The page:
The Weekly Getaway: regional France experience, off the beaten path around Normandy
I’ve always felt a special kind of connection with France, which is why I’ve been visiting and exploring this country over and over again. France has put a spell on me from the moment I laid my eyes on its vibrant cities and beautiful scenic landscape. The reason why this country holds such sway over me is because it has been part of my family heritage for as long as I can remember.
So, my visits to France have never been just another travel experience – not that each and every one of them wasn’t memorable. Every trip to this land that breathes with a romantic beauty has been spiritual, moving and, most importantly, personal.
Over the years, I’ve seen many different sides of France. I went barge cruising along its charming canals, strolled among aromatic vineyards and experienced the authentic vibe of French metropolises. This time, I decided to explore its historical side, the one that has many brave and sad stories to tell. Thus, I embarked on my journey dedicated to WWI and WW2 battlefields and sites.
D-Day landing beaches in Normandy
Not only is Normandy one of the most beautiful regions in France, but it’s also home to numerous iconic D-Day Landings, so it was an inevitable stop in my exploration of historical France. As the largest military operation in history, D-Day, that happened on 6th June 1944, has eventually led to the end of the Second World War. I was standing on the beaches where an army of 150,000 soldiers landed, many of which have fallen fighting against the Third Reich.
As I gazed at the coastline of Normandy and listened to the sound of waves, I was consumed by feelings of admiration and sadness. Every battlefield beach I visited breathed with an atmosphere of solemnity that gave them a sublime character. At the Pointe du Hoc, I admired the high dramatic cliffs, while Omaha Beach, also known as The Beach of Blood, completely moved and left me with the feeling of awe. This historic beach bears this nickname because it saw the greatest number of casualties. You simply cannot visit this site without feeling the pain of WWII soldiers, which has given my entire experience a spiritual quality. As I slowly moved among the white marble headstones at the Colleville cemetery, I silently expressed gratitude to the soldiers who gave their lives defending our freedom.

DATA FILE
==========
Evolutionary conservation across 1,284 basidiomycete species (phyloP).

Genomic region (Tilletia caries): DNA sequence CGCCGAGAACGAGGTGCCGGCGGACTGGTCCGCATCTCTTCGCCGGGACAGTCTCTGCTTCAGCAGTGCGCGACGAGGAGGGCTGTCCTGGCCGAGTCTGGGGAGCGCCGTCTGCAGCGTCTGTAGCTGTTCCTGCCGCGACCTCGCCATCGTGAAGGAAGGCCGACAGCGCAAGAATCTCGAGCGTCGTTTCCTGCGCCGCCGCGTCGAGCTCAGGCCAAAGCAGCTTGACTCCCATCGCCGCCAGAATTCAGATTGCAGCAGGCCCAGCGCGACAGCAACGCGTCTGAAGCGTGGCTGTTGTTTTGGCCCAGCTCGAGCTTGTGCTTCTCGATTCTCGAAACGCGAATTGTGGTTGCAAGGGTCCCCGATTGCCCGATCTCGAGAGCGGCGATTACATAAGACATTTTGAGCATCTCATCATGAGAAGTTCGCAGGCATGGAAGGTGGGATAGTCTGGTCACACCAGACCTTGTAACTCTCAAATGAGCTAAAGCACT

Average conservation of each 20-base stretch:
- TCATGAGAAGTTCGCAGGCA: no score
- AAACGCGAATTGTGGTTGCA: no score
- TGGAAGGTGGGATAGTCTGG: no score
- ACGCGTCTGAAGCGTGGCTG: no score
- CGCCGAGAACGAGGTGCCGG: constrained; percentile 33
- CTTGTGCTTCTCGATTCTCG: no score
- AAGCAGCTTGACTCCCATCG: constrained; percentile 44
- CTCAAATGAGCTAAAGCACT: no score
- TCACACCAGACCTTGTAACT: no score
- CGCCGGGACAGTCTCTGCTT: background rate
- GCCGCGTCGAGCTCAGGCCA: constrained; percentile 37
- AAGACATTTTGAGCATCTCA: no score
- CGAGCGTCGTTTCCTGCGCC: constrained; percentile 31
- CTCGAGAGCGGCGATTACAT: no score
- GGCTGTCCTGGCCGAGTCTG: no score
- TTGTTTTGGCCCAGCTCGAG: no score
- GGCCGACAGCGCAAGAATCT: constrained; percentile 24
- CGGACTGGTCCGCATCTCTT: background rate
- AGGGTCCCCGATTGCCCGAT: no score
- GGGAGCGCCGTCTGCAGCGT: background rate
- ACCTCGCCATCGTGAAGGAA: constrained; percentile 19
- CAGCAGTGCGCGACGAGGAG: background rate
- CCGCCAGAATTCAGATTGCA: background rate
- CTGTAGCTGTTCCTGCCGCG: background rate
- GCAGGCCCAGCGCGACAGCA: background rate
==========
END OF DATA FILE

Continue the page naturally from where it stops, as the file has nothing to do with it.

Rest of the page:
The Somme battlefields
The gentle landscape and calm flow of the River Somme were once the locations of the historic battles of the Somme. The entire region of Picardy features a lovely rural landscape that seemed somehow transcendent. I could feel the traces of history that filled the air and left the scenic landscape of the Somme with a riveting story. I do come from a different age, but I consider the happenings of WWI and WWII a part of my own history, which is why my entire trip was highly emotional.
On my trip down memory lane, I tried to remember every single detail as an attempt to eternalise my trip. Since there’s a range of the Somme battlefield tours, I had no problems finding the one that would meet my needs. I joined a smaller group so that I wouldn’t be disturbed by the hordes of tourists. I immersed myself in history by visiting the Historical Museum in Péronne and the Baron’s crash site, and discovering the villages of La Boisselle, Péronne and Villers-Bretonneux, all carrying their scars of the Great War. As I visited numerous historical sites, memorials and cemeteries, I solemnly admired each and every one of these embodiments of our grave history.
France is the land of an authentic beauty, mysterious romance, beautiful scenic landscapes and numerous historic sites. And as I experienced yet another fascinating side of France, I try to keep in my memory every trace of history worth remembering.
- The 38th Division Memorial – the magnificent statue of the Welsh dragon overlooking Mametz Wood was built as a memorial to the 38th Welsh Division.
- The Ulster Tower – this replica of the traditional Irish tower is another memorial built in honour of the 36th Ulster Division.
- Historial de la Grande Guerre – hidden behind the walls of an old castle, this museum features both fascinating exhibitions, a cinema and a lovely cafeteria.
- The Caen Memorial Museum – located a bit further from the beaches, this museum is certainly worth the visit because you’ll gain a deep insight into history.
- Chateau La Cheneviere – not only is this hotel in the vicinity of numerous historical sites in the region, but it also features a private cottage on the hotel grounds where you can have more privacy and enjoy your stay.
- Hotel d’Argouges – located in Bayeux, this cosy and peaceful hotel features traditional décor and an intimate lounge area where you can sip a glass of fine French wine.
- Château de Noyelles en Baie de Somme – this authentic 19th-century château is nestled in the village of Noyelles. It features a sophisticated design and a landscape of lawns, orchards and rose beds.
- Le Val D'Ancre – this unimposing restaurant features lovely décor and superb food. At affordable prices, you can have a delicious dish of lamb with mushroom stew, or try some of the best French cheeses.
- L'Auberge Fleurie – The excellent service, pleasant atmosphere and superb food at L'Auberge Fleurie will simply charm you. The menu features extraordinary specialities, such as duck foie gras and petit crème brulee.
- Le Botaniste – This restaurant pays attention to both preparation and presentation of their food, offering an extravagant gastronomic experience. You simply must try the Cube, a dessert made of chocolate, green tea ice-cream and mocha.
- La Sapiniere – this lovely restaurant is located on the seaside, just behind the beach dunes. It features a great selection of fresh salads, delicious seafood and a pleasant ambience.
Cover photo by Aurélien / Source: Pixabay